I have seen several conferences that specify:

If multiple papers are accepted for presentation, each paper requires a separate registration fee.

Why? Is that purely financially motivated (e.g. an author with 2 submissions may cause another potential attendee not to come, or cost of submitting the paper to the publisher), or does it aim to reduce multiple submissions from the same author? Are there other reasons?

  • 3
    Because they can?
    – Dan Romik
    Commented Nov 2, 2015 at 20:58
  • 1
    What do you suppose the registration fee pays for? Perhaps there are separate expenses for each paper.
    – GEdgar
    Commented Nov 2, 2015 at 21:16
  • Also relevant: en.m.wikipedia.org/wiki/Sutton%27s_law
    – Dan Romik
    Commented Nov 3, 2015 at 11:15
  • 2
    Since the answer is obvious, can you tell me what percentage of the registration fee typically goes to paper-related expenses? Commented Nov 3, 2015 at 14:52

3 Answers 3


For most conferences, the primary costs are:

  • Venue
  • Catering
  • Society fees
  • Program and proceedings
  • Keynote / scholarship travel sponsorship

The price of these is wildly variable depending on the arrangements that have been made. At the low end, consider a conference using university meeting rooms, asking people to go out for lunch on their own, using volunteer labor and keeping program and proceedings electronic. This can be extremely cheap, on the order of a couple of dollars per attendee, even for a rather large meeting.

When a conference meets in a hotel, the expenses go up like crazy. For a week-long conference in a major city hotel, the venue and catering expenses can easily run as high as $500/person. These are often required to be booked far in advance, based on the number of people expected to register for the conference, and there may be limited flexibility to change these numbers if attendance falls short. Hotels also frequently ask a conference to have attendees book in the hotel, and will ask for "insurance" from a conference in the form of a commitment to get at least a certain number of rooms booked and to pay for unbooked rooms if the conference falls short of that commitment. This can add thousands of dollars of expenses. These factors can operate at universities too, which sometimes demand high venue and catering fees even when their own professors are organizing.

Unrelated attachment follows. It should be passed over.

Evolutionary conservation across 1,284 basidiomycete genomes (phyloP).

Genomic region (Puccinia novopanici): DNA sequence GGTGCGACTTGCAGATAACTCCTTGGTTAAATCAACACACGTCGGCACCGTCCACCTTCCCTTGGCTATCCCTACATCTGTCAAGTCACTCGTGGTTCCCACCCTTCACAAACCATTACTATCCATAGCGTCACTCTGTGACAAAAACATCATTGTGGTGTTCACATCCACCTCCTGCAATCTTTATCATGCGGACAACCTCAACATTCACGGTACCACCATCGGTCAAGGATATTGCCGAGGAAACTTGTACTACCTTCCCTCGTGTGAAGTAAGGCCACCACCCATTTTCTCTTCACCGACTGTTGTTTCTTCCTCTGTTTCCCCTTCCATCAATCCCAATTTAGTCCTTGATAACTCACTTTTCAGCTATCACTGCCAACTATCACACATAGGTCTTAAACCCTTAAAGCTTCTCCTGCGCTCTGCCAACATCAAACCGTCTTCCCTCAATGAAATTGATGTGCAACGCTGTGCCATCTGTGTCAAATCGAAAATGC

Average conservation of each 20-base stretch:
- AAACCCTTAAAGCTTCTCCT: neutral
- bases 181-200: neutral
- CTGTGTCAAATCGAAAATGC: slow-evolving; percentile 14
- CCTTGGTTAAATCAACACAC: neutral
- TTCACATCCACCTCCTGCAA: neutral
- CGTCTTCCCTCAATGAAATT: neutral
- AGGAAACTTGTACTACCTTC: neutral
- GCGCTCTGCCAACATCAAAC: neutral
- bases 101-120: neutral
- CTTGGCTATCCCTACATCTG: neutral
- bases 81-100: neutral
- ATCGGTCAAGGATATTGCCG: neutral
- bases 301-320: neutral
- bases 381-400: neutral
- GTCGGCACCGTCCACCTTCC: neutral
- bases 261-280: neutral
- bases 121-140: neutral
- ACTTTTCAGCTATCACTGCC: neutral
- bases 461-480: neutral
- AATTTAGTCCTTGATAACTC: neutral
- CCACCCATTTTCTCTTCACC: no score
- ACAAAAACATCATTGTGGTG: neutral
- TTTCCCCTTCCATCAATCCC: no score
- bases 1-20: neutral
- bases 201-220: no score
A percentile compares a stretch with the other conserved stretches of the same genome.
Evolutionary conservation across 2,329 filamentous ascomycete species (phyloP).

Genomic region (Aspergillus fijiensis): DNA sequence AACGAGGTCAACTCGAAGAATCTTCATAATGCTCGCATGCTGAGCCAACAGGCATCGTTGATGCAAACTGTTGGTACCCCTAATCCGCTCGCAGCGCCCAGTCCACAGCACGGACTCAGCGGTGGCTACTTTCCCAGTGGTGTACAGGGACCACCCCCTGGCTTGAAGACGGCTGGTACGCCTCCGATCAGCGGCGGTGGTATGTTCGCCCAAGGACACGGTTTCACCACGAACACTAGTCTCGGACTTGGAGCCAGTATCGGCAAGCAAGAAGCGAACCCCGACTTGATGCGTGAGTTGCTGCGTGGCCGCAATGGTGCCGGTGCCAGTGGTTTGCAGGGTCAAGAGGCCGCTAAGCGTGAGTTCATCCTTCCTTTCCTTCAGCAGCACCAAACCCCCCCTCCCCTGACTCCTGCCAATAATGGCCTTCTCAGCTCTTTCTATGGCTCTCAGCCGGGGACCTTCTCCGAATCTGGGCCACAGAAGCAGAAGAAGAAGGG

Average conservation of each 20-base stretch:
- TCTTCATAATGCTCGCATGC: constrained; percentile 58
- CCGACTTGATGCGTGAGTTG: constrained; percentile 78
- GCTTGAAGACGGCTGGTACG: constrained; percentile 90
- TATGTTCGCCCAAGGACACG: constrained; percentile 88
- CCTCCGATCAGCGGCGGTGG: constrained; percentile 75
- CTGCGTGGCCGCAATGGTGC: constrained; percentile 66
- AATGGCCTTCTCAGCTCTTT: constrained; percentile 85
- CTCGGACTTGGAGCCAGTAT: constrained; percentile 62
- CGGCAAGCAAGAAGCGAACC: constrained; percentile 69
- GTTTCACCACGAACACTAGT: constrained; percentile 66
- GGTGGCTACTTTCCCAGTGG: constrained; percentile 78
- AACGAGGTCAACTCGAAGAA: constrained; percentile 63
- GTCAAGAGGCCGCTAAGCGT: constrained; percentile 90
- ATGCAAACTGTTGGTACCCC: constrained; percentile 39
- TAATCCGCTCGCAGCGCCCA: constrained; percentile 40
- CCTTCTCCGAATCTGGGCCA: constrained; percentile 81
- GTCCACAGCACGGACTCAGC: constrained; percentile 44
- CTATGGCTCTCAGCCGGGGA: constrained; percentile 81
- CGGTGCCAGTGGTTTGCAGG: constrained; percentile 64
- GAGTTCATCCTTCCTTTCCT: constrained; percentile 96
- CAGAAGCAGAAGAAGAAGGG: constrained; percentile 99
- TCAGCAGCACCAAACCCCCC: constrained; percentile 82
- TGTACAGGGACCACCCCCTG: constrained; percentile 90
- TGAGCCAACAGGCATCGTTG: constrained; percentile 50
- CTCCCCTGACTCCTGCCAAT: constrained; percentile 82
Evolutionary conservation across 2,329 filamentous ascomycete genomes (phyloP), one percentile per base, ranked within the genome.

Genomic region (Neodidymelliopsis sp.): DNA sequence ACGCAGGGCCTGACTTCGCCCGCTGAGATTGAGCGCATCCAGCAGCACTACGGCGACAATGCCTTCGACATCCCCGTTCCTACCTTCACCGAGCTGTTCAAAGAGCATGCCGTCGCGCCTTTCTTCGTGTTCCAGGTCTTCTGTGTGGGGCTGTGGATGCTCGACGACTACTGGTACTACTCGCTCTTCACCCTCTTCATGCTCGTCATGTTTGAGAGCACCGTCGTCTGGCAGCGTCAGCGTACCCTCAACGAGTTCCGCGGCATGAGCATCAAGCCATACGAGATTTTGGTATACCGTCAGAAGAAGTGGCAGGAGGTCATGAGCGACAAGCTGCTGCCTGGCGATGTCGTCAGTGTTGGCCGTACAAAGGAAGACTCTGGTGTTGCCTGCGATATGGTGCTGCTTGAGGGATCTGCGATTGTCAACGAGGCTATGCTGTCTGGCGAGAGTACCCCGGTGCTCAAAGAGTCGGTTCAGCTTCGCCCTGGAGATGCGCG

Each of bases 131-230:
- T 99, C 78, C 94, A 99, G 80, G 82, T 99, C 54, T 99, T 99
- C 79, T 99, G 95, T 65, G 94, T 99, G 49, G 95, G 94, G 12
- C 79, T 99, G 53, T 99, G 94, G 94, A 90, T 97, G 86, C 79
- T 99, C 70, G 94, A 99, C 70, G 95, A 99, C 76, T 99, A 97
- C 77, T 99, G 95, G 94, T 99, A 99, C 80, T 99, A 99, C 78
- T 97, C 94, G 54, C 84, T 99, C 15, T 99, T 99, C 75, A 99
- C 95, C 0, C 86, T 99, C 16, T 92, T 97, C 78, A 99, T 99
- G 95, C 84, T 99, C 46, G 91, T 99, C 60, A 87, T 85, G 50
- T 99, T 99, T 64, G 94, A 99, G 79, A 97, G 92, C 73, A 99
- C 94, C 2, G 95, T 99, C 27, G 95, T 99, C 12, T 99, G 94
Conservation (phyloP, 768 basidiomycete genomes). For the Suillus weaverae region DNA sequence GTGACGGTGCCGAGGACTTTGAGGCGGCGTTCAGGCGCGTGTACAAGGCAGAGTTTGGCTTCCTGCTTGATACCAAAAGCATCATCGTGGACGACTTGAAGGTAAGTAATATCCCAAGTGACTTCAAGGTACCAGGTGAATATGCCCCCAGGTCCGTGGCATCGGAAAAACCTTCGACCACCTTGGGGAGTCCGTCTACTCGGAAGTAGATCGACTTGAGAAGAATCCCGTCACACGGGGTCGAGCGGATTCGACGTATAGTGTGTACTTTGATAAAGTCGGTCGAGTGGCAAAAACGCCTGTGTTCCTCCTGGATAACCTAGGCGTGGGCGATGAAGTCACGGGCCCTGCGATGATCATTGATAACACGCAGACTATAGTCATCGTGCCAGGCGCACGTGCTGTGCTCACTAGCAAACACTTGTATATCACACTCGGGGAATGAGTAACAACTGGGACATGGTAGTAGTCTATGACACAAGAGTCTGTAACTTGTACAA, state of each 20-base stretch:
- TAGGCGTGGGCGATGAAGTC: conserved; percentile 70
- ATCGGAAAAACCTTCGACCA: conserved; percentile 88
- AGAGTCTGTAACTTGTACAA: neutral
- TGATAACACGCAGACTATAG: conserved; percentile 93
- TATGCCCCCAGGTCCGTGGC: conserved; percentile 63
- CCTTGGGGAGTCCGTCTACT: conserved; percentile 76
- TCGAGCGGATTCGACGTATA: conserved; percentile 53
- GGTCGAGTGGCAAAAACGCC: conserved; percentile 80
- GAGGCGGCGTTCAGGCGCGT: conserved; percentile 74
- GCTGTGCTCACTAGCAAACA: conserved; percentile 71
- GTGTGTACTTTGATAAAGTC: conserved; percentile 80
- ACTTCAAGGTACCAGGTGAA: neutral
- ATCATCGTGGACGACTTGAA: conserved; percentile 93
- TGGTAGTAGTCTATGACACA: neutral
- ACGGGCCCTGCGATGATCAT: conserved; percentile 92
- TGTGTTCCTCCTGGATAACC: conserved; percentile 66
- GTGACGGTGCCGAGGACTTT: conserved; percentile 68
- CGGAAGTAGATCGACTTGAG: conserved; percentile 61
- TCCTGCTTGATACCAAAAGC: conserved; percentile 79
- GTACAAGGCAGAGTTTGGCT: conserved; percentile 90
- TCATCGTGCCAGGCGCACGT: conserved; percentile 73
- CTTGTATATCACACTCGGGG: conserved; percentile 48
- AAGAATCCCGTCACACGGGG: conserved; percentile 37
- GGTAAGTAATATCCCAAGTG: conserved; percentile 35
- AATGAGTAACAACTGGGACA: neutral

With an expensive venue, then, a conference's organizers can thus get very nervous about whether they will have enough money to cover their anticipated expenses, if registrations are less than anticipated. This is especially the case if the conference has had difficulty meeting its expenses in the past, and may be in trouble with its sponsoring society as a result.

Forcing people to register per paper is one response to trying to avoid this type of shortfall. Not only is there the fee, but if you're registering a second time, you're more likely to send a second person from the group, who will likely have their own hotel room. For a conference that may be facing a shortfall in its hotel commitments, a single registration easily can be worth $2000 in increased income and decreased hotel penalty.